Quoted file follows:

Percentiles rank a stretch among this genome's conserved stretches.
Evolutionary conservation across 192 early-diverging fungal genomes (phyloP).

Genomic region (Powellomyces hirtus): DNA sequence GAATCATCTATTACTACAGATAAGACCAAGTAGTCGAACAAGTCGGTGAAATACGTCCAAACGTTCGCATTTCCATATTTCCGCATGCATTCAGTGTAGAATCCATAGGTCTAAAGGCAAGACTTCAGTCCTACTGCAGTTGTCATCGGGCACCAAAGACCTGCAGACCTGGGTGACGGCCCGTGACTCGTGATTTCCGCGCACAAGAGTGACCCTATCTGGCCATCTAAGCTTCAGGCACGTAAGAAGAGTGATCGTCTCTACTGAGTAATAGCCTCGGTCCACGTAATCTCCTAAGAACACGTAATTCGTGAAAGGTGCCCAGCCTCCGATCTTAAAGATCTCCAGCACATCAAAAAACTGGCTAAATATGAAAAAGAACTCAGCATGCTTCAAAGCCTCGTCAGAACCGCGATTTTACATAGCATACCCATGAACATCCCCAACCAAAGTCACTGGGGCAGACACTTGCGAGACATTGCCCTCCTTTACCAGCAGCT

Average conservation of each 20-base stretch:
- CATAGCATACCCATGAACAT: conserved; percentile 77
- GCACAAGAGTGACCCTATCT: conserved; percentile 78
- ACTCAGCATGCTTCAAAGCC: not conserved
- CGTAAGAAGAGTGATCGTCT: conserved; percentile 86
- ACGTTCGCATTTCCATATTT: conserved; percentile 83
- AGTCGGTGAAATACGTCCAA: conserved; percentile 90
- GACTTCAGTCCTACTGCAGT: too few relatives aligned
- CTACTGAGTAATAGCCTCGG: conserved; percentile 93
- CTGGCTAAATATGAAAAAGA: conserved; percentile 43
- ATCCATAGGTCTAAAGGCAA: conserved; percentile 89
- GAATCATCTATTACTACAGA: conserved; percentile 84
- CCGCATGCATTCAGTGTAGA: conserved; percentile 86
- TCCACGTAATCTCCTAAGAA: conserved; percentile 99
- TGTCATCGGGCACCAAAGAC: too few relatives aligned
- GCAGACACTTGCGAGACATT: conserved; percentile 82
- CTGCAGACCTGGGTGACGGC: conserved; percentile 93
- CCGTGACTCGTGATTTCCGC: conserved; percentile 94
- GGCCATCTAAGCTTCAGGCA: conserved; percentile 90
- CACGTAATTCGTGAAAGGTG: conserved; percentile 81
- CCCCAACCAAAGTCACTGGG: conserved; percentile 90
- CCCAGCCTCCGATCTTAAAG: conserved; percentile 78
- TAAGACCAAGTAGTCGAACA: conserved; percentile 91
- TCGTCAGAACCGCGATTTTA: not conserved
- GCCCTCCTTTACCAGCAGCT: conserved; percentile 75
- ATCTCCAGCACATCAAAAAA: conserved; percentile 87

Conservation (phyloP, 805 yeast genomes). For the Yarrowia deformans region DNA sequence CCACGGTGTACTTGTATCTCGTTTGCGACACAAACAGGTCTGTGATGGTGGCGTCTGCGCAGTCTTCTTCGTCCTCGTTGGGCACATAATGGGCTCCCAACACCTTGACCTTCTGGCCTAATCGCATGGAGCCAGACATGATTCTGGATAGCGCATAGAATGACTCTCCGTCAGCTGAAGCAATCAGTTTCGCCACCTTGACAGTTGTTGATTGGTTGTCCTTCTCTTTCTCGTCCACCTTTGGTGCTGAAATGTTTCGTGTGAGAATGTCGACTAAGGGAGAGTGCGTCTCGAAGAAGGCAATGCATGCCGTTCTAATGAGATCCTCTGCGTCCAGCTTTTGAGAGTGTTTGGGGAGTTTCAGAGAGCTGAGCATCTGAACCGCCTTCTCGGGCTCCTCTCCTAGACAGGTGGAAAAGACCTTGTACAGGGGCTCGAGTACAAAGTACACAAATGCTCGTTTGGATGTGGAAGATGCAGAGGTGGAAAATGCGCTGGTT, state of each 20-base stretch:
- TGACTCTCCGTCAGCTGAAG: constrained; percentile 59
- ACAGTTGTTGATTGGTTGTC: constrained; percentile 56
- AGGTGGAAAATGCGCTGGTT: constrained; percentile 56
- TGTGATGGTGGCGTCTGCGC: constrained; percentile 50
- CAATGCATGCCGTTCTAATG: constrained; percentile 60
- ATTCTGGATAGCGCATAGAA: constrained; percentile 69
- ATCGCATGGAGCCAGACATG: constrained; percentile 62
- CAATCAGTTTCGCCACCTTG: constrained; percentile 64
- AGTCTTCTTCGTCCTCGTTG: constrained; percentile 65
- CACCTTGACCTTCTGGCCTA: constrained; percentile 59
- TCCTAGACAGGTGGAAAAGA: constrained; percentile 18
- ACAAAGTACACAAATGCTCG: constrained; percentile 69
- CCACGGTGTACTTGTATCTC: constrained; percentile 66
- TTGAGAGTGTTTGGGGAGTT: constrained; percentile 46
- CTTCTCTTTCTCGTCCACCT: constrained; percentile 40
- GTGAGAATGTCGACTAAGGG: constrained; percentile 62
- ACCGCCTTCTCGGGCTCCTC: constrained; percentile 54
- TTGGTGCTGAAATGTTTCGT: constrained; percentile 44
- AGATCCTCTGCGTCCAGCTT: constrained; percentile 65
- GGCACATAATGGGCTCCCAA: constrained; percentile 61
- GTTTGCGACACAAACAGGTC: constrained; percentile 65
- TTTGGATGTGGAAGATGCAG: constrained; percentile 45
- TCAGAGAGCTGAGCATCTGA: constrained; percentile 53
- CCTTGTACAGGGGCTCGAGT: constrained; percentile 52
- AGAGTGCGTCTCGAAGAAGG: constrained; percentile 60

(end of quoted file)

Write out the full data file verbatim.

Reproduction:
Percentiles rank a stretch among this genome's conserved stretches.
Evolutionary conservation across 192 early-diverging fungal genomes (phyloP).

Genomic region (Powellomyces hirtus): DNA sequence GAATCATCTATTACTACAGATAAGACCAAGTAGTCGAACAAGTCGGTGAAATACGTCCAAACGTTCGCATTTCCATATTTCCGCATGCATTCAGTGTAGAATCCATAGGTCTAAAGGCAAGACTTCAGTCCTACTGCAGTTGTCATCGGGCACCAAAGACCTGCAGACCTGGGTGACGGCCCGTGACTCGTGATTTCCGCGCACAAGAGTGACCCTATCTGGCCATCTAAGCTTCAGGCACGTAAGAAGAGTGATCGTCTCTACTGAGTAATAGCCTCGGTCCACGTAATCTCCTAAGAACACGTAATTCGTGAAAGGTGCCCAGCCTCCGATCTTAAAGATCTCCAGCACATCAAAAAACTGGCTAAATATGAAAAAGAACTCAGCATGCTTCAAAGCCTCGTCAGAACCGCGATTTTACATAGCATACCCATGAACATCCCCAACCAAAGTCACTGGGGCAGACACTTGCGAGACATTGCCCTCCTTTACCAGCAGCT

Average conservation of each 20-base stretch:
- CATAGCATACCCATGAACAT: conserved; percentile 77
- GCACAAGAGTGACCCTATCT: conserved; percentile 78
- ACTCAGCATGCTTCAAAGCC: not conserved
- CGTAAGAAGAGTGATCGTCT: conserved; percentile 86
- ACGTTCGCATTTCCATATTT: conserved; percentile 83
- AGTCGGTGAAATACGTCCAA: conserved; percentile 90
- GACTTCAGTCCTACTGCAGT: too few relatives aligned
- CTACTGAGTAATAGCCTCGG: conserved; percentile 93
- CTGGCTAAATATGAAAAAGA: conserved; percentile 43
- ATCCATAGGTCTAAAGGCAA: conserved; percentile 89
- GAATCATCTATTACTACAGA: conserved; percentile 84
- CCGCATGCATTCAGTGTAGA: conserved; percentile 86
- TCCACGTAATCTCCTAAGAA: conserved; percentile 99
- TGTCATCGGGCACCAAAGAC: too few relatives aligned
- GCAGACACTTGCGAGACATT: conserved; percentile 82
- CTGCAGACCTGGGTGACGGC: conserved; percentile 93
- CCGTGACTCGTGATTTCCGC: conserved; percentile 94
- GGCCATCTAAGCTTCAGGCA: conserved; percentile 90
- CACGTAATTCGTGAAAGGTG: conserved; percentile 81
- CCCCAACCAAAGTCACTGGG: conserved; percentile 90
- CCCAGCCTCCGATCTTAAAG: conserved; percentile 78
- TAAGACCAAGTAGTCGAACA: conserved; percentile 91
- TCGTCAGAACCGCGATTTTA: not conserved
- GCCCTCCTTTACCAGCAGCT: conserved; percentile 75
- ATCTCCAGCACATCAAAAAA: conserved; percentile 87

Conservation (phyloP, 805 yeast genomes). For the Yarrowia deformans region DNA sequence CCACGGTGTACTTGTATCTCGTTTGCGACACAAACAGGTCTGTGATGGTGGCGTCTGCGCAGTCTTCTTCGTCCTCGTTGGGCACATAATGGGCTCCCAACACCTTGACCTTCTGGCCTAATCGCATGGAGCCAGACATGATTCTGGATAGCGCATAGAATGACTCTCCGTCAGCTGAAGCAATCAGTTTCGCCACCTTGACAGTTGTTGATTGGTTGTCCTTCTCTTTCTCGTCCACCTTTGGTGCTGAAATGTTTCGTGTGAGAATGTCGACTAAGGGAGAGTGCGTCTCGAAGAAGGCAATGCATGCCGTTCTAATGAGATCCTCTGCGTCCAGCTTTTGAGAGTGTTTGGGGAGTTTCAGAGAGCTGAGCATCTGAACCGCCTTCTCGGGCTCCTCTCCTAGACAGGTGGAAAAGACCTTGTACAGGGGCTCGAGTACAAAGTACACAAATGCTCGTTTGGATGTGGAAGATGCAGAGGTGGAAAATGCGCTGGTT, state of each 20-base stretch:
- TGACTCTCCGTCAGCTGAAG: constrained; percentile 59
- ACAGTTGTTGATTGGTTGTC: constrained; percentile 56
- AGGTGGAAAATGCGCTGGTT: constrained; percentile 56
- TGTGATGGTGGCGTCTGCGC: constrained; percentile 50
- CAATGCATGCCGTTCTAATG: constrained; percentile 60
- ATTCTGGATAGCGCATAGAA: constrained; percentile 69
- ATCGCATGGAGCCAGACATG: constrained; percentile 62
- CAATCAGTTTCGCCACCTTG: constrained; percentile 64
- AGTCTTCTTCGTCCTCGTTG: constrained; percentile 65
- CACCTTGACCTTCTGGCCTA: constrained; percentile 59
- TCCTAGACAGGTGGAAAAGA: constrained; percentile 18
- ACAAAGTACACAAATGCTCG: constrained; percentile 69
- CCACGGTGTACTTGTATCTC: constrained; percentile 66
- TTGAGAGTGTTTGGGGAGTT: constrained; percentile 46
- CTTCTCTTTCTCGTCCACCT: constrained; percentile 40
- GTGAGAATGTCGACTAAGGG: constrained; percentile 62
- ACCGCCTTCTCGGGCTCCTC: constrained; percentile 54
- TTGGTGCTGAAATGTTTCGT: constrained; percentile 44
- AGATCCTCTGCGTCCAGCTT: constrained; percentile 65
- GGCACATAATGGGCTCCCAA: constrained; percentile 61
- GTTTGCGACACAAACAGGTC: constrained; percentile 65
- TTTGGATGTGGAAGATGCAG: constrained; percentile 45
- TCAGAGAGCTGAGCATCTGA: constrained; percentile 53
- CCTTGTACAGGGGCTCGAGT: constrained; percentile 52
- AGAGTGCGTCTCGAAGAAGG: constrained; percentile 60